To date, no top American leader has said how our support for Kyiv should lead to the desired results. No one has articulated what a “weakened” Russia looks like or how we’ll know when that standard is reached – or even why weakening Russia is a vital US interest worth taking huge risks. These are not just academic questions or issues requiring attention. They are of fundamental importance. That’s why:

Even before the start of the war, the United States had no vision of the end state it wanted to reach. For example, if Biden’s goal prior to Feb. 24 was indeed to deter Russia from starting a war, then it should have been clear beyond any doubt that the threat of sanctions alone would not be enough to convince Putin not to invade.

Washington had to engage in aggressive diplomatic negotiations with both Kyiv and Moscow in order to use the full power of American power to find ways to prevent war. There is no evidence that the US made serious diplomatic efforts to prevent war. Without a clearly articulated goal, the various departments of the administration had little guidance to achieve the desired result. The result was predictable: policy failure.

Pretty much the only goal voiced by anyone on the Biden national security team since the start of the war was Austin’s aforementioned desire to see Russia “weakened.” But if the White House doesn’t know what a weakened Russia looks like, how will it know if its actions are conducive to a successful outcome beneficial to America? That is the position we are in right now.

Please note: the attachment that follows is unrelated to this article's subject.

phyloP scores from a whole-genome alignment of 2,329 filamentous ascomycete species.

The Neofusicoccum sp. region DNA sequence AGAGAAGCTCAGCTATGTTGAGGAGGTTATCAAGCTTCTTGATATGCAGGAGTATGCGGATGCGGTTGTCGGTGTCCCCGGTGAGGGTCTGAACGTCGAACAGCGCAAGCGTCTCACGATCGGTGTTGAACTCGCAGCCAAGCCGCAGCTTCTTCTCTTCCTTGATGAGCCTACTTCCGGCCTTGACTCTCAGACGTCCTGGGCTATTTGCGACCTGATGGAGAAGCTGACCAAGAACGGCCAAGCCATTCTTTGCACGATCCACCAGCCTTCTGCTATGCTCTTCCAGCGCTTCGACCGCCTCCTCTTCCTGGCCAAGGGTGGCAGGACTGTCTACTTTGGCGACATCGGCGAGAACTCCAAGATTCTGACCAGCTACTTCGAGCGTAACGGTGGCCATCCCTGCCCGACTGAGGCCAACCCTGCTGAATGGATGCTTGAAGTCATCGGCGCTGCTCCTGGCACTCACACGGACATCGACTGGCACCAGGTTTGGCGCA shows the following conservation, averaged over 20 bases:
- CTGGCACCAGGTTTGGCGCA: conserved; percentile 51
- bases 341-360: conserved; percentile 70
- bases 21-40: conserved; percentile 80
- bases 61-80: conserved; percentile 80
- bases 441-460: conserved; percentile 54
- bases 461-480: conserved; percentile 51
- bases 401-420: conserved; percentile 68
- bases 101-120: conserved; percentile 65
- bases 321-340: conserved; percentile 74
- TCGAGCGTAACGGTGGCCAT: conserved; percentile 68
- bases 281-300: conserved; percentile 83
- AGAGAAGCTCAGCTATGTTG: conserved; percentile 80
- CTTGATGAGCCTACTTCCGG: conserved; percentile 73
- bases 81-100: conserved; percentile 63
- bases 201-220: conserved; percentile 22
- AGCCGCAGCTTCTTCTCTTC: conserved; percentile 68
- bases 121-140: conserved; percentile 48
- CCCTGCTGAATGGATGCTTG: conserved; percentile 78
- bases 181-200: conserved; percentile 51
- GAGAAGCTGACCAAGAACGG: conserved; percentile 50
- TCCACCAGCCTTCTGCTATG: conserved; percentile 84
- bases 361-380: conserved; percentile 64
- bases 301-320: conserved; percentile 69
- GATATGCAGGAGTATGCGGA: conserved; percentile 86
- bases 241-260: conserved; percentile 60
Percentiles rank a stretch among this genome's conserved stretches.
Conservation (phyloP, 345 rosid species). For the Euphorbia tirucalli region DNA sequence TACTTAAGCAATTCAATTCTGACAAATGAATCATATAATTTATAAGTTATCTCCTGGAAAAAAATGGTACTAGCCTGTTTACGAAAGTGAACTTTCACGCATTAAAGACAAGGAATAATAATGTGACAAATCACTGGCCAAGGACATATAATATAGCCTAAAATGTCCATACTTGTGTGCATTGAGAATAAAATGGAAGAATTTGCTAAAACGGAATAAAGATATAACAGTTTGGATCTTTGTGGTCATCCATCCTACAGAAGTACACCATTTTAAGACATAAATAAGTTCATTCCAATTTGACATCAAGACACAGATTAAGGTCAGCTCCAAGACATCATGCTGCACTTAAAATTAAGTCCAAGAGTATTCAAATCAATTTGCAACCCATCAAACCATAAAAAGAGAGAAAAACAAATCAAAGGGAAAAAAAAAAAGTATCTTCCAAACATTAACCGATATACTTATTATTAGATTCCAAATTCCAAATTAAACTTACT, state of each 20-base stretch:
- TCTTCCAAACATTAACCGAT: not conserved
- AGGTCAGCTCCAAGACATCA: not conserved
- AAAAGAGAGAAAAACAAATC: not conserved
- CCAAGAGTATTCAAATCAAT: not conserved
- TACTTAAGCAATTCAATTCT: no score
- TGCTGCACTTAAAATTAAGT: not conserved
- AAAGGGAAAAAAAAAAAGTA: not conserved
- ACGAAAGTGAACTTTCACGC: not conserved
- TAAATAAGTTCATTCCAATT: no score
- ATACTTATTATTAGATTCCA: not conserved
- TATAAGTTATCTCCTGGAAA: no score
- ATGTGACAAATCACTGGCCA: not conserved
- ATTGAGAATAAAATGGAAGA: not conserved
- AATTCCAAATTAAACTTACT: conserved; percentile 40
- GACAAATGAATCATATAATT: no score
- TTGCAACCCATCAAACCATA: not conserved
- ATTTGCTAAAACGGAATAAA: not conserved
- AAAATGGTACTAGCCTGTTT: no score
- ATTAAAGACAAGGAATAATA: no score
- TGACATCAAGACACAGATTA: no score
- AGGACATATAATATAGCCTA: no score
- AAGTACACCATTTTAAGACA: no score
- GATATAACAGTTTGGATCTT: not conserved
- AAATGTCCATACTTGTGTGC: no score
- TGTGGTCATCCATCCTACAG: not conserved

We are sending Ukraine multiple tranches of multi-billion dollar support, including modern and obsolete equipment, but this is not a coherent set of military assets tied to building a certain capacity in the Ukrainian armed forces. The White House maintains numerous tranches of sanctions against Russia, but there is no declared goal of what they should give.

Because we don’t know what we’re trying to achieve, no one can tell the American people how much the effort will cost, how long it will take, or even what success will look like. If this sounds familiar, then it should be: in fact, this is the same aimless, incompetent foreign policy that the United States has pursued for decades.

-We fought a generational war in Afghanistan, in which we never bothered to set a goal; no one in power even articulated what success should look like, and thus no victory was achieved;

-We started the war in Iraq in 2003, which quasi-ended in 2011, and came back again in 2014 – without any president bothering to set an achievable military goal, or even articulate what the forces were for, so that the American people could know when the operation could successfully complete – and it continues without success and end to this day.

We have faced the same problem in our operations in Syria, Libya, Somalia, Niger and many other places in Africa: the government has not identified any achievable military goals that would benefit our country and signal the end of the mission – and therefore none of these have not benefited the US, and most are still unsuccessfully pursued.

All these failures have cost the United States dearly – and now we are creating a new mission with no clear purpose and no identifiable end result. The war between Russia and Ukraine has just crossed a six-month milestone. The danger is not so much that six years from now we will still be trying to figure out the administration’s goals – although such a sad outcome is quite possible – but that this war may one day spill over Ukraine’s borders and drag us into a war that we will never should not have begun and from which we can never profit.

Daniel L. Davis is a senior fellow at Defense Priorities and a former lieutenant colonel in the US Army who saw action four times. He is the author of The Eleventh Hour in America 2020.

Follow him @DanielLDavis1.

The opinion of the author may not coincide with the opinion of the editors